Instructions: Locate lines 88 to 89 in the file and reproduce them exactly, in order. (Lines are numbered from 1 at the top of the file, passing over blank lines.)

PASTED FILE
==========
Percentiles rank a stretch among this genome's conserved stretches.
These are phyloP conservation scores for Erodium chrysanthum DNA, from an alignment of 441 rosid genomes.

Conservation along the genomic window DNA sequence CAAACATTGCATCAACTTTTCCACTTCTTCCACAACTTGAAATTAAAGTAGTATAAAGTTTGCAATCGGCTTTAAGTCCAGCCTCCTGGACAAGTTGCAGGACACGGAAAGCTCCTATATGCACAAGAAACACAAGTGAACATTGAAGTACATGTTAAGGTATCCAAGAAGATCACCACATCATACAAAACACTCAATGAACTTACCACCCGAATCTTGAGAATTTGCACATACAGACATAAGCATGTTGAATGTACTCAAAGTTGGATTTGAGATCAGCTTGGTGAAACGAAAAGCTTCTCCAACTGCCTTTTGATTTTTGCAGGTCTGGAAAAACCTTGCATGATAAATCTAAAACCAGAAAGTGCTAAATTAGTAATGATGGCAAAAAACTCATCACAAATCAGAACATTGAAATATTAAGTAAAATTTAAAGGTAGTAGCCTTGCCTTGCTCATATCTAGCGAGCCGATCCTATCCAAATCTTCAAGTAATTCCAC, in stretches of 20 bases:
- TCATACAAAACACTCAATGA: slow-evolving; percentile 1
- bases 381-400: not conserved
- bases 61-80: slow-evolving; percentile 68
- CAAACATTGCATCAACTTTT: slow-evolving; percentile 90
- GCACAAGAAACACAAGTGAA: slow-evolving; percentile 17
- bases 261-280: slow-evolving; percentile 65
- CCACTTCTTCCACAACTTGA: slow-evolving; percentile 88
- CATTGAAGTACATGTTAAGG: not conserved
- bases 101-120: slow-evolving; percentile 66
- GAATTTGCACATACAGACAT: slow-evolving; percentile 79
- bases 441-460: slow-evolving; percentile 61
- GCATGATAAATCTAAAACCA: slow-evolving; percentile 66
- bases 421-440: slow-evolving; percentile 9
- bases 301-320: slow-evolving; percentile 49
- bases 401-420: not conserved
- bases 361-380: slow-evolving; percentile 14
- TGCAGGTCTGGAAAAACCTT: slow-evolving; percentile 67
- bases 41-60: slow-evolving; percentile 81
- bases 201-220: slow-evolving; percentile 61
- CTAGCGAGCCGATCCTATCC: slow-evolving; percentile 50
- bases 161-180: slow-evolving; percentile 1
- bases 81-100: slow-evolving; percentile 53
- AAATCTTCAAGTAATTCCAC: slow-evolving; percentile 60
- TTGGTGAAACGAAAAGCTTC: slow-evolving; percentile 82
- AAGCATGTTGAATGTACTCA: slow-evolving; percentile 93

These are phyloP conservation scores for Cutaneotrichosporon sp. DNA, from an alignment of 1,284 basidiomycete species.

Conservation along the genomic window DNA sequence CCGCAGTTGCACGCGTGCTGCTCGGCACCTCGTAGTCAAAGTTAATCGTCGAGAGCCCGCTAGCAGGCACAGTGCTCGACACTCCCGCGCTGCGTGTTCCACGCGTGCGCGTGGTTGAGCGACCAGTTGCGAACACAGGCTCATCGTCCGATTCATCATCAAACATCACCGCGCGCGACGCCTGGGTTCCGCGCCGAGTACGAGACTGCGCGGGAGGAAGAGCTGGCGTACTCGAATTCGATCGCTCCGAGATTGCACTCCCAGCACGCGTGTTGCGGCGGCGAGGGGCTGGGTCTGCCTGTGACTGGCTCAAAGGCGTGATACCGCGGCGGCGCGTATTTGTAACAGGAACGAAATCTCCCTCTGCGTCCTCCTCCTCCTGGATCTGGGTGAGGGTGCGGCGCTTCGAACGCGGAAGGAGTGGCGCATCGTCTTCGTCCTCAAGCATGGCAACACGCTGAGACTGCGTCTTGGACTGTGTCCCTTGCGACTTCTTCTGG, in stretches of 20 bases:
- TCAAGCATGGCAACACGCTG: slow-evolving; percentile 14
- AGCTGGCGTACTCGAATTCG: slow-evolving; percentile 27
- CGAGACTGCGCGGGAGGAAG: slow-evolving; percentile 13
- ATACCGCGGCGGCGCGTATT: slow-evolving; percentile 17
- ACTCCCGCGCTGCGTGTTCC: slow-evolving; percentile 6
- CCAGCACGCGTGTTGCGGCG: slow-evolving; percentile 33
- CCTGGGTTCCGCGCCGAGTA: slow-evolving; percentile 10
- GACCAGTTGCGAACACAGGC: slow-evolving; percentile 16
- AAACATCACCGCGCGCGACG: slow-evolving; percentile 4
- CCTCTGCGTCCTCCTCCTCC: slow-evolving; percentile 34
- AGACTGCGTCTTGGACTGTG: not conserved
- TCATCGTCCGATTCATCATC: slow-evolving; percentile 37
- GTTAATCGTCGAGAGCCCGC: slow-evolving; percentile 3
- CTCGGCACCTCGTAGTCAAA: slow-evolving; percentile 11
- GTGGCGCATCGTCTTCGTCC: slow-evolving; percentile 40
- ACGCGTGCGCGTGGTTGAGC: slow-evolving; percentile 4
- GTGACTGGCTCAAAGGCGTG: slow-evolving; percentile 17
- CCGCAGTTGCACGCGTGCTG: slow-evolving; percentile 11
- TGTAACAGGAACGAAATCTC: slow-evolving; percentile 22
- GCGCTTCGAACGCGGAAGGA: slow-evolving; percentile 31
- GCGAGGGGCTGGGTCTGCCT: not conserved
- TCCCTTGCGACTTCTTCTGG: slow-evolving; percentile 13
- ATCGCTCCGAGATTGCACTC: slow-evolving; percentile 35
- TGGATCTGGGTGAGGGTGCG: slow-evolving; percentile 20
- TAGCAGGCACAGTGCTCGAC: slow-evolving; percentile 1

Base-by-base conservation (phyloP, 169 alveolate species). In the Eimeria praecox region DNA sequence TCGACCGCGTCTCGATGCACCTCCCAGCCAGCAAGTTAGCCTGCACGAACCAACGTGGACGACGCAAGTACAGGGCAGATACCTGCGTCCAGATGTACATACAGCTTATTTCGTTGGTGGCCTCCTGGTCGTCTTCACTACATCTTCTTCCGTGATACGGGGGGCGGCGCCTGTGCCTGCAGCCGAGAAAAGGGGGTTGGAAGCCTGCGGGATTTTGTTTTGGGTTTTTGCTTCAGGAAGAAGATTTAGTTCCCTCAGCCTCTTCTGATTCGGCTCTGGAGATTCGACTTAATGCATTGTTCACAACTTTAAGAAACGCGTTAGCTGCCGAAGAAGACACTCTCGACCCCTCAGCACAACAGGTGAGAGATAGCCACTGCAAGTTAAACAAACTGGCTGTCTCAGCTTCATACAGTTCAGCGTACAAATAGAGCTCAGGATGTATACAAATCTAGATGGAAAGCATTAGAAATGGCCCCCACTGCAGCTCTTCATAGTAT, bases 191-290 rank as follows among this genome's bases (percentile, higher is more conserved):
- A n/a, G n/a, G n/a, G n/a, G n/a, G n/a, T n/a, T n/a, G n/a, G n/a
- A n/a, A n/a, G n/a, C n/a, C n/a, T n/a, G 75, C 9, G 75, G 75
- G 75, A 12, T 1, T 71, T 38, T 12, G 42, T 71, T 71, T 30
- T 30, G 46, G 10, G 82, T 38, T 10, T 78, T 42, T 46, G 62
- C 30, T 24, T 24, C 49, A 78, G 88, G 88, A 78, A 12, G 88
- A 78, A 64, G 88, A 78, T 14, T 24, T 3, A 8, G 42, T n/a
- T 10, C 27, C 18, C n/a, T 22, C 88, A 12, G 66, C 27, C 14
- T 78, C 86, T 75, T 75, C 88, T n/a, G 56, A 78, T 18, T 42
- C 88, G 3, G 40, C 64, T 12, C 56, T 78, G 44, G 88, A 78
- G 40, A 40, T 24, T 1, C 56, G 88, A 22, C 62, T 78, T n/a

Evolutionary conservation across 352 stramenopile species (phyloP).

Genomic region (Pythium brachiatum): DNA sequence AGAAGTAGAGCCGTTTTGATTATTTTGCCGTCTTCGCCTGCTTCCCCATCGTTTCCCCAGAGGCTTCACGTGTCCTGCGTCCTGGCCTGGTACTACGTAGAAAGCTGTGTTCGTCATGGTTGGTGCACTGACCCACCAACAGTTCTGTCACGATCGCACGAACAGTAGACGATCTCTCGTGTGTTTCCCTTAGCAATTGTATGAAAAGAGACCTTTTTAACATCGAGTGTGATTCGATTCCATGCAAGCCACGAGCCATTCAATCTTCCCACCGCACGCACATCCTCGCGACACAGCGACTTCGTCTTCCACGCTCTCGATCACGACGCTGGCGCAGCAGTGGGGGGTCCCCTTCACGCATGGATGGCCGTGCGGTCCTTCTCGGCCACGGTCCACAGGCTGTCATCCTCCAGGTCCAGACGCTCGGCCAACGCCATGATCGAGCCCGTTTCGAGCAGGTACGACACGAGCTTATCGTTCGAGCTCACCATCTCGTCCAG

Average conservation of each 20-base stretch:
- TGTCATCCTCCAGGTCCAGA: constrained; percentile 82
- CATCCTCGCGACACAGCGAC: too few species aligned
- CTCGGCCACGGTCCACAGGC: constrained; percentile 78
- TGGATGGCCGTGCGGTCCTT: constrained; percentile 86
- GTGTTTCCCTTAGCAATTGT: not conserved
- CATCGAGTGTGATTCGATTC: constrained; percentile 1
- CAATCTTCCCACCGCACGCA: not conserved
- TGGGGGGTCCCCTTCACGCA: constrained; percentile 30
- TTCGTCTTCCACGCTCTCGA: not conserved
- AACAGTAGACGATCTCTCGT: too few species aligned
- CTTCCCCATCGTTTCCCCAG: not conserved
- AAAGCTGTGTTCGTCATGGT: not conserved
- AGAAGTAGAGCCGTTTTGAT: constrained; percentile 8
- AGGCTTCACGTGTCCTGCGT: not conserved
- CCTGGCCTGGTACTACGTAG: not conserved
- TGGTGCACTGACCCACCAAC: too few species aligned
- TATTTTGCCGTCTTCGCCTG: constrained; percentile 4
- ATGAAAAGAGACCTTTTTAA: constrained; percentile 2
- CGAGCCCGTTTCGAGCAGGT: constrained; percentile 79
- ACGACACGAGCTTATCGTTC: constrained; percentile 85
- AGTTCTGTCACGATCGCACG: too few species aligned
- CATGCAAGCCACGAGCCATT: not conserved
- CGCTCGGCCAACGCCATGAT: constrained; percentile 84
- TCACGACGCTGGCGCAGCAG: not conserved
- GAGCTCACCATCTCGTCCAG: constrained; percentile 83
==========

- CGAGCCCGTTTCGAGCAGGT: constrained; percentile 79
- ACGACACGAGCTTATCGTTC: constrained; percentile 85